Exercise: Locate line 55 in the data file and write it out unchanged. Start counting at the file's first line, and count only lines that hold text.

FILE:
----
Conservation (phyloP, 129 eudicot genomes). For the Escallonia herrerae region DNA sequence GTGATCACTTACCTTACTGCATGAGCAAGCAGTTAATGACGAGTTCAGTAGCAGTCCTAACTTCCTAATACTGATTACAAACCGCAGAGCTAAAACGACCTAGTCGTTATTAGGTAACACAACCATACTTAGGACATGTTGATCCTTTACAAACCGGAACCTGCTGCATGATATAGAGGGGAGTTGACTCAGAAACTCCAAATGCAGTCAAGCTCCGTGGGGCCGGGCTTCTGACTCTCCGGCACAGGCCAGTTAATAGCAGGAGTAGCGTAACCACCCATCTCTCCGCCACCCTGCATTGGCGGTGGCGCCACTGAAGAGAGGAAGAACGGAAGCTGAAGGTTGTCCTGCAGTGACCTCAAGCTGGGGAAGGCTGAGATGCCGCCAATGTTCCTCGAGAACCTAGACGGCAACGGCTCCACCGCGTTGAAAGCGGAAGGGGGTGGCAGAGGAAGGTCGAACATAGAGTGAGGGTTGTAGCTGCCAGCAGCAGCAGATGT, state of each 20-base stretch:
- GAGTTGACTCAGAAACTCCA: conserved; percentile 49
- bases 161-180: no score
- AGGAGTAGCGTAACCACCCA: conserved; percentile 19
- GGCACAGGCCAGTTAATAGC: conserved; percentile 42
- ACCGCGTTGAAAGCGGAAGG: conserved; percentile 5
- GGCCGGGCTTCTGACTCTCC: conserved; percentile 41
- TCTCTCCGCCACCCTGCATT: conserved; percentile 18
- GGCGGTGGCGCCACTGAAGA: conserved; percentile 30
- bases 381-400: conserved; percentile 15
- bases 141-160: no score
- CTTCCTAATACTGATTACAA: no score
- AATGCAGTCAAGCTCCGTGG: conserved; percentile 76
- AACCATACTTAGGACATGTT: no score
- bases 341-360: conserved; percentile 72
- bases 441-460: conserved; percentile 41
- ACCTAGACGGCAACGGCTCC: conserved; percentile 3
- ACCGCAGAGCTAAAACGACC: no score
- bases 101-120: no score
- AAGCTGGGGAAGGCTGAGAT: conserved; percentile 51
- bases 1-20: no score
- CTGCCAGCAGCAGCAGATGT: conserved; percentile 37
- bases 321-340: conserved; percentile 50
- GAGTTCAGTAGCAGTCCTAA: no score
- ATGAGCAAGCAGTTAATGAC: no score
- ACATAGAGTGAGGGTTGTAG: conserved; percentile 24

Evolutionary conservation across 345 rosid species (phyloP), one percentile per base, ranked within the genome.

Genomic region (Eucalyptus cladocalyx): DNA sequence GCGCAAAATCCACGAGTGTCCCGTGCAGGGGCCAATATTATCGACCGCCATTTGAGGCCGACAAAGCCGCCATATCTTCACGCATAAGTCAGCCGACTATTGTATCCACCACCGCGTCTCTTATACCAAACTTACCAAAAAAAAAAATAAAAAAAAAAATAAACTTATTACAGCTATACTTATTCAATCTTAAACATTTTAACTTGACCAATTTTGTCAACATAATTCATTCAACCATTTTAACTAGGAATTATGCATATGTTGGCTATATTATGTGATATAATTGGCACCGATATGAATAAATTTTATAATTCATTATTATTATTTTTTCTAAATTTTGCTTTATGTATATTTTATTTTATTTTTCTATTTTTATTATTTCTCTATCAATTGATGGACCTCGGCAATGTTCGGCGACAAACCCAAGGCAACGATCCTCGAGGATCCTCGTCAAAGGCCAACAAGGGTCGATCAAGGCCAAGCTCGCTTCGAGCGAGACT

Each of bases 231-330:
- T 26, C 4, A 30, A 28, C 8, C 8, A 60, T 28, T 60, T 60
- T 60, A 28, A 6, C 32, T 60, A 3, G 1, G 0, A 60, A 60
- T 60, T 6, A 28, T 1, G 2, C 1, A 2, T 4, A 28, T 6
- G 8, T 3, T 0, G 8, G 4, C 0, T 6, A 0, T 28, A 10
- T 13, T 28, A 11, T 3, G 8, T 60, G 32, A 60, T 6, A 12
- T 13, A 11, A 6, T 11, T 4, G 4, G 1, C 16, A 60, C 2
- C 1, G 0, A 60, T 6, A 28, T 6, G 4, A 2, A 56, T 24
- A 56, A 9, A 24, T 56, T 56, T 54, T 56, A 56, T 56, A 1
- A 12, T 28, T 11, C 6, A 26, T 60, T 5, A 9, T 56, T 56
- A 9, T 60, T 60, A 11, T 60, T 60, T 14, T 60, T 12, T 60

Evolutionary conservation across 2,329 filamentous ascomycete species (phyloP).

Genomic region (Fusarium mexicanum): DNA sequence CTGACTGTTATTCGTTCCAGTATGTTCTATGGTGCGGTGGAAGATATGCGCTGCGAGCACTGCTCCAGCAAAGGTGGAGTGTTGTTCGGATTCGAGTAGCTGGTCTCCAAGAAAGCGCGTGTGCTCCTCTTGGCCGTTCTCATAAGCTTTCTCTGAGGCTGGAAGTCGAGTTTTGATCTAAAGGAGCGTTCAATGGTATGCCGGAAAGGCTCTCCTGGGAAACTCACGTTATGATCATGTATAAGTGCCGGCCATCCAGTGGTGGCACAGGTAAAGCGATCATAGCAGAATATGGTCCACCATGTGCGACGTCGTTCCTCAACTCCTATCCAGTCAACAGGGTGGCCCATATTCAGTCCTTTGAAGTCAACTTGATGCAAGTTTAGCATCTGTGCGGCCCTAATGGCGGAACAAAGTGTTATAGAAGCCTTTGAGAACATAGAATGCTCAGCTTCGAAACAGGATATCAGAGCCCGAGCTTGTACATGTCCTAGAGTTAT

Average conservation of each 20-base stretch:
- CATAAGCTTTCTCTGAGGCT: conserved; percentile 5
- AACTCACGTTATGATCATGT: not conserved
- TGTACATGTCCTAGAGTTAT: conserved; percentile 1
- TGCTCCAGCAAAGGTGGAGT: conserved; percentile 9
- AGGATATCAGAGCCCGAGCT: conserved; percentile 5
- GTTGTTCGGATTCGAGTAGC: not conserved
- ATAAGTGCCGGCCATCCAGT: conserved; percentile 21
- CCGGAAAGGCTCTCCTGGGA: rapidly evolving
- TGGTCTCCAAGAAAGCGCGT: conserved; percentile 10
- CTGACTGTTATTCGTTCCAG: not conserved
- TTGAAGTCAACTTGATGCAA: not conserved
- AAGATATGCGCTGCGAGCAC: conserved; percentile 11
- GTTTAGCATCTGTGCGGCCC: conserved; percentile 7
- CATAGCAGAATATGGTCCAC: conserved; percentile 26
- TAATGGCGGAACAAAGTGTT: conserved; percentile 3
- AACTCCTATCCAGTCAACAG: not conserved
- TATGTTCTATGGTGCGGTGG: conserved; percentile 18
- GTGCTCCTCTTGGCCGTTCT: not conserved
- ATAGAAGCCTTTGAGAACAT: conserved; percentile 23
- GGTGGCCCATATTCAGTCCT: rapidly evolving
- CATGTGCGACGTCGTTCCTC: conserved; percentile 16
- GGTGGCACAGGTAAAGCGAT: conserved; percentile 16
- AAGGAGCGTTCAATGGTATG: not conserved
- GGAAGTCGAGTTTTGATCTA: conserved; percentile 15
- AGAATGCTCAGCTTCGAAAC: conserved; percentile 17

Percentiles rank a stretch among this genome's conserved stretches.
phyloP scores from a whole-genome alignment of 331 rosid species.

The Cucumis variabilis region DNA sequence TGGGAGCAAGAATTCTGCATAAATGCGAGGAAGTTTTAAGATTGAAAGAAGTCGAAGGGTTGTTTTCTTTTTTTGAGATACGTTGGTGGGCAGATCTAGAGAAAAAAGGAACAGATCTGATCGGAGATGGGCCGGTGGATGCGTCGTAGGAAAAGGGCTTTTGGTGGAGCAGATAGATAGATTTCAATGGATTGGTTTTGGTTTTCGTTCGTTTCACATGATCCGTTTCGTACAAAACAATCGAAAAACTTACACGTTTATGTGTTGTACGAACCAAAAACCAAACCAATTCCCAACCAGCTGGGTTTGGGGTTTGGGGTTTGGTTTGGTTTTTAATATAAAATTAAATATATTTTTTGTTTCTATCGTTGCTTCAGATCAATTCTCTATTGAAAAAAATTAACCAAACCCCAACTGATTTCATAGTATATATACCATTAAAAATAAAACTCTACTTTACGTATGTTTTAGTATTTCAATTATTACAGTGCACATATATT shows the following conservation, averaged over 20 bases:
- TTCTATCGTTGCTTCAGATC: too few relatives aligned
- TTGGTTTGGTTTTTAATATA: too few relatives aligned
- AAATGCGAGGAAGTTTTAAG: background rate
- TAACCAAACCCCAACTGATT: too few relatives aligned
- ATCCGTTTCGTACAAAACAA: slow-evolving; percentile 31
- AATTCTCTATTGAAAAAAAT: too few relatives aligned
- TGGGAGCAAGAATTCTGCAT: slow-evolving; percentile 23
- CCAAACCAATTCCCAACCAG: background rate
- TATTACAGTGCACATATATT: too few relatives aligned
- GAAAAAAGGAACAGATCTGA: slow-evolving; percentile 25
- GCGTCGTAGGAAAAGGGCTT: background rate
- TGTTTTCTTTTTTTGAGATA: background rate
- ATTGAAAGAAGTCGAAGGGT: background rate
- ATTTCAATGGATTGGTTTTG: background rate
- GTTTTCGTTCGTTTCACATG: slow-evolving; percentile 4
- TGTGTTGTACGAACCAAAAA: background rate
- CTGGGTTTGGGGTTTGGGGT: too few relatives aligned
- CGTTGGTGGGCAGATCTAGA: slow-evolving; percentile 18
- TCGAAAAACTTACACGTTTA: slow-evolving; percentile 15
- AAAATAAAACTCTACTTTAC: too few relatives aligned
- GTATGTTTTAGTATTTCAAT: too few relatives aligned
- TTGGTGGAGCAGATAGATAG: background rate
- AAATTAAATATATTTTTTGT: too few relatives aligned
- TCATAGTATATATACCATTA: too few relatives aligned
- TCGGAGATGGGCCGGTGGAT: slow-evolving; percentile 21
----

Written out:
- GTTTAGCATCTGTGCGGCCC: conserved; percentile 7